The Future Spaces Foundation is proud to publish high-quality research projects by two aspiring built environment professionals, both recruited through FSF Ambassadors, a new researcher development programme launched in 2023. The initiative is designed to help participants develop formal skills for research and enquiry into the social issues surrounding the built environment.
Cecilia Morgan and Yasmin Nagdy, both final-year postgrads at the Manchester School of Architecture, joined the FSF in August 2023 as our inaugural researchers-in-residence, working with a team of mentors over a six-week period to develop an original research question each into a project with written and creative outputs. They also participated in a series of workshops on best-practice research strategies and, following independent fieldwork in their respective areas of research, formally presented their findings to the FSF for appraisal.
Cecilia – whose Master’s thesis explores the integration of social, technical and sensory elements in the built environment – used archival research, news analysis and first-person interviews to consider the relationship between established music venues in London and the encroachment of nearby residential development. Her final project combined a research paper examining planning policy in relation to a landmark case study on this topic with a creative sound collage of recordings she took at the historic George Tavern in London’s East End.
“My theme is something that I worked on at the end of my bachelor’s degree… this really allowed me to go back to it and realise why it was so interesting in the first place,” Cecilia said. “We got a lot of feedback and a lot of questions [from the FSF team], and that really helped me think about where I might with this research or how to think about the next research task I undertake.”
Yasmin investigated various visual depictions of the 15-minute city and their influence on the public’s perception of the concept, with a focus on dispelling emerging concerns. She used a series of ethnographic interviews to conceive a bespoke cartographic depiction, weaving a physical tapestry from hand-drawn neighbourhood maps by her interviewees, and complemented this with a paper that considers academic definitions, historic visualisations and contemporary political interpretations of the 15-minute city.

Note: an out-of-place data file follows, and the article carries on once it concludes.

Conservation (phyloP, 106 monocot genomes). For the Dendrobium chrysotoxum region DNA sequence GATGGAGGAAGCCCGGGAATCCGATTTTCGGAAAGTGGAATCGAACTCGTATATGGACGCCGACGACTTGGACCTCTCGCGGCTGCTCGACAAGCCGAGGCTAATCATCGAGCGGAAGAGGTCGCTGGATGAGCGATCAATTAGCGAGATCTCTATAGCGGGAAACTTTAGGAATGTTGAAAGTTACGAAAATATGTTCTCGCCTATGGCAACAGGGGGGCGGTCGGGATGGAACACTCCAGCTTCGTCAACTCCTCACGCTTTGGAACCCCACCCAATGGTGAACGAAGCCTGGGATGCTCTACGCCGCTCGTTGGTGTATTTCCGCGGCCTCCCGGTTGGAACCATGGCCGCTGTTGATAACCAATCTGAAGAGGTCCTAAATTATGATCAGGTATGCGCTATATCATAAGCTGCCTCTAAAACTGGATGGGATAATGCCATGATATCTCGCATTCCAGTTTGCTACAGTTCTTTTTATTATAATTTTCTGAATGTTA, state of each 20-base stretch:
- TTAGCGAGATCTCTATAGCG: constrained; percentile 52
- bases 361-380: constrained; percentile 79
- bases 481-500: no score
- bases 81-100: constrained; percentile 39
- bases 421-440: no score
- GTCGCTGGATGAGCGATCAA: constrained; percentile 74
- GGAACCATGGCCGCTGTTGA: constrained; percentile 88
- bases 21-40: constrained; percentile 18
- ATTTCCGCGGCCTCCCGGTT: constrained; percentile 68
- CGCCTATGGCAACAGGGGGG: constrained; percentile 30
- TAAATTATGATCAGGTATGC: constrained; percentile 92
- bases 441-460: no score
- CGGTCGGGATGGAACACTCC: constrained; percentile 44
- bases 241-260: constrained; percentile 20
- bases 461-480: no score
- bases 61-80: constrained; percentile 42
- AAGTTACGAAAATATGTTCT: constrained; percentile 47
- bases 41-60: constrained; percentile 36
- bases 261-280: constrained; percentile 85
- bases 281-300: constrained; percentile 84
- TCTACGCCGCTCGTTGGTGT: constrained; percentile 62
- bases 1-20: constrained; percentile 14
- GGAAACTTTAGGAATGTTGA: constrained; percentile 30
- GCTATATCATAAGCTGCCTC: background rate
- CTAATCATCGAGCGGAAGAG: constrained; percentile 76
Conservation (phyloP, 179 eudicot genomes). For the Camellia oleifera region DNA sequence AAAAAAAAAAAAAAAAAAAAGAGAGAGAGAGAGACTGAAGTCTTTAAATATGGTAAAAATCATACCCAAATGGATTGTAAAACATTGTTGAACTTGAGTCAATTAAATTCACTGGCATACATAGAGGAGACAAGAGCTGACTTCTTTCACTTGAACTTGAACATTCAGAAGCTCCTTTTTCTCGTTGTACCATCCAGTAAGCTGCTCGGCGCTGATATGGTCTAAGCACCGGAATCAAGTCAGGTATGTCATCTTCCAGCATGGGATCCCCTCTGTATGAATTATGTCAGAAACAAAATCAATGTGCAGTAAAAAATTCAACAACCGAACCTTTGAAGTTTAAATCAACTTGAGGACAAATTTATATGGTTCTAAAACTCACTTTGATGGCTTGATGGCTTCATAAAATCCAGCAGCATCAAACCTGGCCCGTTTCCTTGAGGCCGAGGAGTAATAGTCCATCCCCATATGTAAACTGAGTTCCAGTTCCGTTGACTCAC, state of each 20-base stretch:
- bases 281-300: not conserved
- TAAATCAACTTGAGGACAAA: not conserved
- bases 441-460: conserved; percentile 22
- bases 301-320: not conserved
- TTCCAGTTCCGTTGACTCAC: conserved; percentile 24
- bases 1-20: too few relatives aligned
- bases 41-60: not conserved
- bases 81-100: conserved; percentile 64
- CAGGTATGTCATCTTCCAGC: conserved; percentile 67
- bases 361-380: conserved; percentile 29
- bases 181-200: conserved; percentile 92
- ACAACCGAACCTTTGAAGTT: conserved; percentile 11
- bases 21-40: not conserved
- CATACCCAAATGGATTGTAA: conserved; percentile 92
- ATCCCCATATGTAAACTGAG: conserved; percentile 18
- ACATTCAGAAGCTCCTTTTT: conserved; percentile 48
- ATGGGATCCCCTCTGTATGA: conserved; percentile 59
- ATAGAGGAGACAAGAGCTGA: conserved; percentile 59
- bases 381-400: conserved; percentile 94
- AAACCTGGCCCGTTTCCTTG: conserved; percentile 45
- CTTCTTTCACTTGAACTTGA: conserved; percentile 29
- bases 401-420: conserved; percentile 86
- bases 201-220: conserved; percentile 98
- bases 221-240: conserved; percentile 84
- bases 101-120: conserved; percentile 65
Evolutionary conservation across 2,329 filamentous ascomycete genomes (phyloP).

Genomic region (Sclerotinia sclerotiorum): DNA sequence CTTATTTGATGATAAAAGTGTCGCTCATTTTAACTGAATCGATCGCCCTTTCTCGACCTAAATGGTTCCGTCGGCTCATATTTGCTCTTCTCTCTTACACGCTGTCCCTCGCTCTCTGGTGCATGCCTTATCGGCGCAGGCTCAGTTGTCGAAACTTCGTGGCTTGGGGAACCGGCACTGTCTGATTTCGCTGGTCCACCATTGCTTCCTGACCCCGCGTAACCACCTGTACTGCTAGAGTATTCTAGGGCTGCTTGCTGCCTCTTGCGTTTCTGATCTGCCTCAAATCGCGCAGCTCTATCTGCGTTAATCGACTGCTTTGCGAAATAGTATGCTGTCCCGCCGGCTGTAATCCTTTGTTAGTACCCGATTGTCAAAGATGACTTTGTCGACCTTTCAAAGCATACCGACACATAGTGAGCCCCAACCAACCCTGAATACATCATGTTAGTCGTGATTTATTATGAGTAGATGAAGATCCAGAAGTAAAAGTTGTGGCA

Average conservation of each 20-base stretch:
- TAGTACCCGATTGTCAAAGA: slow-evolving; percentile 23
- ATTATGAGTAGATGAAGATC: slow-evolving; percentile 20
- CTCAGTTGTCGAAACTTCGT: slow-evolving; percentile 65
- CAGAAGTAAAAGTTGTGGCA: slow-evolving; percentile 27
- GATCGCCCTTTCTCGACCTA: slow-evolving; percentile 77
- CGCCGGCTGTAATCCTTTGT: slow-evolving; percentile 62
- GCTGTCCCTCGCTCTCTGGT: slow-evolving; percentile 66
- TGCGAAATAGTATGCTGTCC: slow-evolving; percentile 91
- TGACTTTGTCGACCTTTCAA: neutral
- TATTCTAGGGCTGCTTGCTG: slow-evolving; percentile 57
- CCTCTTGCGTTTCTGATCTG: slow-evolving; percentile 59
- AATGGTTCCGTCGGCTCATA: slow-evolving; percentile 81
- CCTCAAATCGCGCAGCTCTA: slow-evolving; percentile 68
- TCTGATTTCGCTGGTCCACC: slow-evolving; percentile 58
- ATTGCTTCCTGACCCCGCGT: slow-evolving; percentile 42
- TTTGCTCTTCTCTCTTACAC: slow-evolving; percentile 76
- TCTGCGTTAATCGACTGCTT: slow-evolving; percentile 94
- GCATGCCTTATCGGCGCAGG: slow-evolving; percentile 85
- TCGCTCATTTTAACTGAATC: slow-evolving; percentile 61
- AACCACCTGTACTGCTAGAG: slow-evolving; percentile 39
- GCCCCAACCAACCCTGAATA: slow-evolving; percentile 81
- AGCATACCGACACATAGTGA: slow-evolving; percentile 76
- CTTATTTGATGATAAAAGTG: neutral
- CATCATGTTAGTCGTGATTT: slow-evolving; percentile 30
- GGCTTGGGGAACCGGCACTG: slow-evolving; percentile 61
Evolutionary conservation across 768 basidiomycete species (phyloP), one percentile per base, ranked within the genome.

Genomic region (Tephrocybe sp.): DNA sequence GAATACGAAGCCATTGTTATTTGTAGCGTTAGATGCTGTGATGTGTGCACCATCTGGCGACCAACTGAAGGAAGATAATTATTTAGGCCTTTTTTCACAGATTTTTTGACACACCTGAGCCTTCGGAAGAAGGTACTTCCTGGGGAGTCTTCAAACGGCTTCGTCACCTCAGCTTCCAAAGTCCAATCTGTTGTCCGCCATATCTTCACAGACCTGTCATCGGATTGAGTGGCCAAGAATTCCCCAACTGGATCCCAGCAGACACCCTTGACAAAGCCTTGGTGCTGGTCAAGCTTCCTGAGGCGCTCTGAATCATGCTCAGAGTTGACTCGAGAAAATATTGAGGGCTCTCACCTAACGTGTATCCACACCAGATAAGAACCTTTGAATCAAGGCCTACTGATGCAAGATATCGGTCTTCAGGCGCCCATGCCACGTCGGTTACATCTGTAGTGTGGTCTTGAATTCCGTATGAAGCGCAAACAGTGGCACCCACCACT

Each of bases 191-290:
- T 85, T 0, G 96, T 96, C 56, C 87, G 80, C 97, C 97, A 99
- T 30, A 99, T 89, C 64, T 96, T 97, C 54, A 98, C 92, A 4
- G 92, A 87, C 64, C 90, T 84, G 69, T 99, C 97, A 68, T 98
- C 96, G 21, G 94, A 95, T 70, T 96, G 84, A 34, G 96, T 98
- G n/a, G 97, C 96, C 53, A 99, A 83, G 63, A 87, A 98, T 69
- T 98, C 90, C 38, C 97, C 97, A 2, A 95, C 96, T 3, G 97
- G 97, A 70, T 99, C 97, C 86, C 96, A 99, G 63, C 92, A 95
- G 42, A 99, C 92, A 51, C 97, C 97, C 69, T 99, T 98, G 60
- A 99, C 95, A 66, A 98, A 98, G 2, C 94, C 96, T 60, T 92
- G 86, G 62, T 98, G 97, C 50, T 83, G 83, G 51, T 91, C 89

“Participating in the programme has been really beneficial to the way I approach research and how I then visualise that,” Yasmin said. “One component of the project was to create an art piece, and that was really liberating to have a creative output, which I don’t feel I was able to do as much in the academic world.”
Sara Veale, managing editor of the FSF, said: “We’ve been so impressed with the consideration and rigour our Ambassadors have brought to their research. They engaged deeply with their respective subjects, and it was wonderful to see them evolve their initial ideas into complex projects involving interviews, site visits and high-level analysis.”
Peter Greaves, architectural lead at the FSF, added: “I think we at the FSF have gotten as much out of this programme as the Ambassadors themselves, and we’re really looking forward to taking it forward in the future as an annual event.”
You can see our 2023 Ambassadors’ final projects here , along with this short film documenting the programme.
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